You dispensed with the more conventional styles of making a documentary film in "Harsh Beauty."

Yes, I wanted to portray a non-anthropological view of the eunuch community. I didn't want talking heads from universities spouting their theories. I wanted to create intimate and poetic portraits of my subjects by letting them tell their own stories. I wanted to give them a voice. I followed three extraordinary eunuchs in India over years and documented their lives and hopes. One of them was Hira Bai from Hyderabad who dabbled in politics, then there was lovely Usha who was a Tamil prostitute in Mumbai who died and Jyothi who also started out as a prostitute in Mumbai but gradually gravitated towards religion and started conducting prayers in her village. My film is in Hindi and Tamil with English subtitles.
 

Was it difficult to win the trust of India's eunuch community?

In the beginning they made fun of me. They just tried to get money out of me but I just kept coming back. They got so used to me hanging around them that they started to share their meals with me. Soon I not only ate with them but got drunk and sang songs with them in the evenings. They kind of adopted me as a sister. By the end of my long stay in India they were protective about me.

My associate producer Sumitra Prasad from Mumbai also endured good and bad nights till we got accepted by the community. Dr P Manorama who was working with eunuchs living with HIV was also very helpful.
 

What is an important trait for a documentary film maker?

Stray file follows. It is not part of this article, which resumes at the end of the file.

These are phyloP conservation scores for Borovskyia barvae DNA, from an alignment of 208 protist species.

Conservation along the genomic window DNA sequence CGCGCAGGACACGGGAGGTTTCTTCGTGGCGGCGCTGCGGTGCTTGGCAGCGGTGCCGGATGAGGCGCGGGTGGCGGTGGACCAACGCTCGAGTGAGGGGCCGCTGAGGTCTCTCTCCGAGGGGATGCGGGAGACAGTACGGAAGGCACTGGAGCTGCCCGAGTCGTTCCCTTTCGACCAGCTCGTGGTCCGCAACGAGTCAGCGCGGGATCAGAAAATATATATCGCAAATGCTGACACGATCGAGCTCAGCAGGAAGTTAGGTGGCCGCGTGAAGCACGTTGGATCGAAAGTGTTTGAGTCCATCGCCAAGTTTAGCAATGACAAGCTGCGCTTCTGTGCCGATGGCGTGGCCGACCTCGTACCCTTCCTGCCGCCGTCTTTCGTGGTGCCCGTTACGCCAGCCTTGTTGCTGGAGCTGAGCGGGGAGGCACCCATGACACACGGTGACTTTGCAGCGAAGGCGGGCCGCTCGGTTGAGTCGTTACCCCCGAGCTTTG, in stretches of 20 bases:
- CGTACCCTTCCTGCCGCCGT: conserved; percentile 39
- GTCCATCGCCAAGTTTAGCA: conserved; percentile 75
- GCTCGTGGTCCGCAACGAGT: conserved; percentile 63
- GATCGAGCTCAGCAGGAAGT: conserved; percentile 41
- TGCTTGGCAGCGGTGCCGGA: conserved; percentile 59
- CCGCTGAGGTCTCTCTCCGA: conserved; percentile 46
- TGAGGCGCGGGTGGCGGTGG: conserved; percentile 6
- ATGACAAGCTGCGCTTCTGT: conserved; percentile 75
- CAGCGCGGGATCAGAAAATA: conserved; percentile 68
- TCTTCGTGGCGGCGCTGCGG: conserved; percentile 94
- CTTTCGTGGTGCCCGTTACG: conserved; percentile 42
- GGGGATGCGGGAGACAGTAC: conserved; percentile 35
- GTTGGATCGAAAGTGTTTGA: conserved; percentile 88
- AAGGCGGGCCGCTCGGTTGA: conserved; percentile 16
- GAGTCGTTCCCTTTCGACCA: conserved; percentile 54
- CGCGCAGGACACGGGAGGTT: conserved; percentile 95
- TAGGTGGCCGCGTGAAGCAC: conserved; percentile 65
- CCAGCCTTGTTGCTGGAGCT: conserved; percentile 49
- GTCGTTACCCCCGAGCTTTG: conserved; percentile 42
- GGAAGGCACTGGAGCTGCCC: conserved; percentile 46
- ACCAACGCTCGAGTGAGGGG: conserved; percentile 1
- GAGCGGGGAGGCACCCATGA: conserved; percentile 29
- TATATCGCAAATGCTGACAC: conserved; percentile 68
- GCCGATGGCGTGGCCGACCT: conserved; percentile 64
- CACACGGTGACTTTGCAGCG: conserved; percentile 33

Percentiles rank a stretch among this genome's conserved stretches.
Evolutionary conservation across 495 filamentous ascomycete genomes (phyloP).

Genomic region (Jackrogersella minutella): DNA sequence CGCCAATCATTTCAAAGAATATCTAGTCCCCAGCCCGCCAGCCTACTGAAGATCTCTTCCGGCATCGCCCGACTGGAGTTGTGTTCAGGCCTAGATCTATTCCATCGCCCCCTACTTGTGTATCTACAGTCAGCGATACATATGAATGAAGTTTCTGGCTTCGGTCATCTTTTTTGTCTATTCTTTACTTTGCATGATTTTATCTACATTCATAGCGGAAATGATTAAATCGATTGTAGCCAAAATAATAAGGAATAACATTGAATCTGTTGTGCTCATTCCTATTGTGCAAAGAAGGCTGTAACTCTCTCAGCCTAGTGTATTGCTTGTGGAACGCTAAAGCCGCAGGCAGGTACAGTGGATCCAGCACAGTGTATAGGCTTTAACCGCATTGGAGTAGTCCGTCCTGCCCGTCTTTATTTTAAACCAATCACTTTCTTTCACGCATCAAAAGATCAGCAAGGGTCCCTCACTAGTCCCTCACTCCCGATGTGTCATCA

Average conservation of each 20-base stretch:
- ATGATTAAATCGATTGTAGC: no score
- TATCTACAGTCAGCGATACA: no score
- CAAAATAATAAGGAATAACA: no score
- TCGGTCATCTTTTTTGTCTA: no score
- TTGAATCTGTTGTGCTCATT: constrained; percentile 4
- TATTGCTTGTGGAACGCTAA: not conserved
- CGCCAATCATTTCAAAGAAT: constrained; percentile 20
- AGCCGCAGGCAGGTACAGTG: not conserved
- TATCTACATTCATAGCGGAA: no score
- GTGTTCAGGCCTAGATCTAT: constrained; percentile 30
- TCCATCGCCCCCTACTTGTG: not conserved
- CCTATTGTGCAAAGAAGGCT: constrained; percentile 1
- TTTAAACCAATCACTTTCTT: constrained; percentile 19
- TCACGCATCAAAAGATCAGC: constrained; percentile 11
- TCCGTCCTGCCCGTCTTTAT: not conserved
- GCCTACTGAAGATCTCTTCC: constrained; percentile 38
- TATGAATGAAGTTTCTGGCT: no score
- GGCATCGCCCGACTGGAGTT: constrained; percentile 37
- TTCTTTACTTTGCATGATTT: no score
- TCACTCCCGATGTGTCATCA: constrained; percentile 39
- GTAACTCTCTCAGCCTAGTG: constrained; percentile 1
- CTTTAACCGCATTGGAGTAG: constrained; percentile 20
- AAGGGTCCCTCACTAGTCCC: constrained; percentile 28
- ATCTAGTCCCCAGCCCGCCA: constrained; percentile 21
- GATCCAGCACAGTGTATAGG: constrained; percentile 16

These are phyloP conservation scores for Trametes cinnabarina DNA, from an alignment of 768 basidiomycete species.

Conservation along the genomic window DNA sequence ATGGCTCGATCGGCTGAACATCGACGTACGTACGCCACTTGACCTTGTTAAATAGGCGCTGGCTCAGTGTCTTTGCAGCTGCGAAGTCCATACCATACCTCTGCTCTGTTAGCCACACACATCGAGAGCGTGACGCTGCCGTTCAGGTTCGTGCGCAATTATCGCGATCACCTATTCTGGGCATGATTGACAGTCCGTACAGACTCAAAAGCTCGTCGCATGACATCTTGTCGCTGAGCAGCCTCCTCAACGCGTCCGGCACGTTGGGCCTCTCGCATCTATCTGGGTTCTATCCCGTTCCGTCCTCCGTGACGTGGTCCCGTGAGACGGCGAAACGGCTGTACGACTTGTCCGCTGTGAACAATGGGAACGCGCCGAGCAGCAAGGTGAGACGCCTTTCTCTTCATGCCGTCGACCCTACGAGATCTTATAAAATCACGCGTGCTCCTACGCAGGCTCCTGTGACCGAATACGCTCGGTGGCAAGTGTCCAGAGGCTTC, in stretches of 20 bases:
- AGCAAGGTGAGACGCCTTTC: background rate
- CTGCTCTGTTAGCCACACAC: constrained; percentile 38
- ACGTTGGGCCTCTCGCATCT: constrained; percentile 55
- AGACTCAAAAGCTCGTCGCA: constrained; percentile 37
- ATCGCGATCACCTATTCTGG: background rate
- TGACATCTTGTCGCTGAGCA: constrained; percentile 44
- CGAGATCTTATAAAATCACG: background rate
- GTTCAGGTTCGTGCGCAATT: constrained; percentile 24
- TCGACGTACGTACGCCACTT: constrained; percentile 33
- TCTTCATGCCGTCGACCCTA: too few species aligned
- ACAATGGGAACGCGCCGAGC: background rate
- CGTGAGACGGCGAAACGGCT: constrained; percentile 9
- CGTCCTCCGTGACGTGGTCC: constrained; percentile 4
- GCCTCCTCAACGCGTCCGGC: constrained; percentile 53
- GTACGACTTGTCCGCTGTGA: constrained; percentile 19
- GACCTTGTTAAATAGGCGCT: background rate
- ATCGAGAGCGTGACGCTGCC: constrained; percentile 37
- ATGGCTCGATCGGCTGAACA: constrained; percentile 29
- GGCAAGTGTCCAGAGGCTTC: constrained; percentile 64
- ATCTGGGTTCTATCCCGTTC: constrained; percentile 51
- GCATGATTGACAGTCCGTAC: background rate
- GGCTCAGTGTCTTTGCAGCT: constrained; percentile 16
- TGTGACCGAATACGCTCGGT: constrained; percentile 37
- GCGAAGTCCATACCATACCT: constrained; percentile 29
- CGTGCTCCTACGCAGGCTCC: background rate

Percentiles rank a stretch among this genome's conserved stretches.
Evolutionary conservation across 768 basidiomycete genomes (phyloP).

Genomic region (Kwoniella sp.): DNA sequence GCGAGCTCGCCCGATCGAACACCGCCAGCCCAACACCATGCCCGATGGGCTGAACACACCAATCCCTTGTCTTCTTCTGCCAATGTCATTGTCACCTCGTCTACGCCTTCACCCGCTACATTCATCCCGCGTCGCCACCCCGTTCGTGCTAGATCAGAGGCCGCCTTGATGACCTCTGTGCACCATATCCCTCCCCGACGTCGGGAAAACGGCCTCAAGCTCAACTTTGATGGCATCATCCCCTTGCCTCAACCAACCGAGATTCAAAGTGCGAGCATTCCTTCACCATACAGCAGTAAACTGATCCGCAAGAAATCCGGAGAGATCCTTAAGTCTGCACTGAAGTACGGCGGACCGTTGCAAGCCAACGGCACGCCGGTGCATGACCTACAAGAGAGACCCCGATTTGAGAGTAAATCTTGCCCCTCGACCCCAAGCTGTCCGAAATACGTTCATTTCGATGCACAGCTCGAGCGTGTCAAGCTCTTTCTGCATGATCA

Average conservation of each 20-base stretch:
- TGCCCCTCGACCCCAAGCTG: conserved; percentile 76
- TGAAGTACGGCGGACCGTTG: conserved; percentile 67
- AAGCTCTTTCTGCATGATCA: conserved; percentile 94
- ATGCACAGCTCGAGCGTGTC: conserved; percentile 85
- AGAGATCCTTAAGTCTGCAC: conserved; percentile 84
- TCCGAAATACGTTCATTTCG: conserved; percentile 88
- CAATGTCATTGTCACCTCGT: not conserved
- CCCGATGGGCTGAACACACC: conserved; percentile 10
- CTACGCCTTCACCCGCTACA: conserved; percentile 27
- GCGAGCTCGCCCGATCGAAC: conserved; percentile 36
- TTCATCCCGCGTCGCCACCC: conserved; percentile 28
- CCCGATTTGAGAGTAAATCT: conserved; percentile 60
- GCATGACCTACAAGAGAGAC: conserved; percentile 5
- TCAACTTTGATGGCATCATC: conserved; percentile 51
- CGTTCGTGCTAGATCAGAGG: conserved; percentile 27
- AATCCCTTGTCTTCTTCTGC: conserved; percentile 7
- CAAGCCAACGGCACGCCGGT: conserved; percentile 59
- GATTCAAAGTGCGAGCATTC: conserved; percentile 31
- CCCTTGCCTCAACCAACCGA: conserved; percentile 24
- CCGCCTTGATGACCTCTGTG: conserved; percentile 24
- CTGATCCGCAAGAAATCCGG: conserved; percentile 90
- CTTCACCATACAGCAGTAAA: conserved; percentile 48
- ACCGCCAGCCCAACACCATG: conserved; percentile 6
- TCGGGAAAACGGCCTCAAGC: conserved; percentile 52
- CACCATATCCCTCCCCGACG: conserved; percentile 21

A natural curiosity and a genuine interest in people. It helps to have great interview techniques: an ability to make your subjects comfortable, identify with them, and capture their humanity. You have to learn how to get to the heart of your subject and shape your story. I am fortunate that I am able to make quick and easy connections with people. I try to make things look easier than they are. People often underestimate how difficult, and how vital, it is to get this right.
 

Is it important to go to film school?

Plenty of working film makers, very successful ones at that created their own apprenticeships to replace a film school education. This is definitely an option, and for many people it’s the only option. That being said, filmmaking, like painting, playing the piano or being a rocket scientist, takes a massive amount of time and dedication to master. In exchange for tuition, film school will give you structured time to practice your craft in a safe, constructive environment. This is perhaps the greatest gift a school can offer. It also introduces you to all the new technologies, and helps you learn how to be able to use them effectively.
 

Did India have a lasting impact on you?

Traveling and living in Mumbai, Hyderabad and the rest of India changed me as a filmmaker. I now eat Indian food once a week and mutter Hindi and Tamil swear words when I am under pressure.

 

Uttara Choudhury is Editor, North America for TV 18’s Firstpost news site. In 1997, she went on the British Chevening Scholarship to study Journalism in the University of Westminster, in London.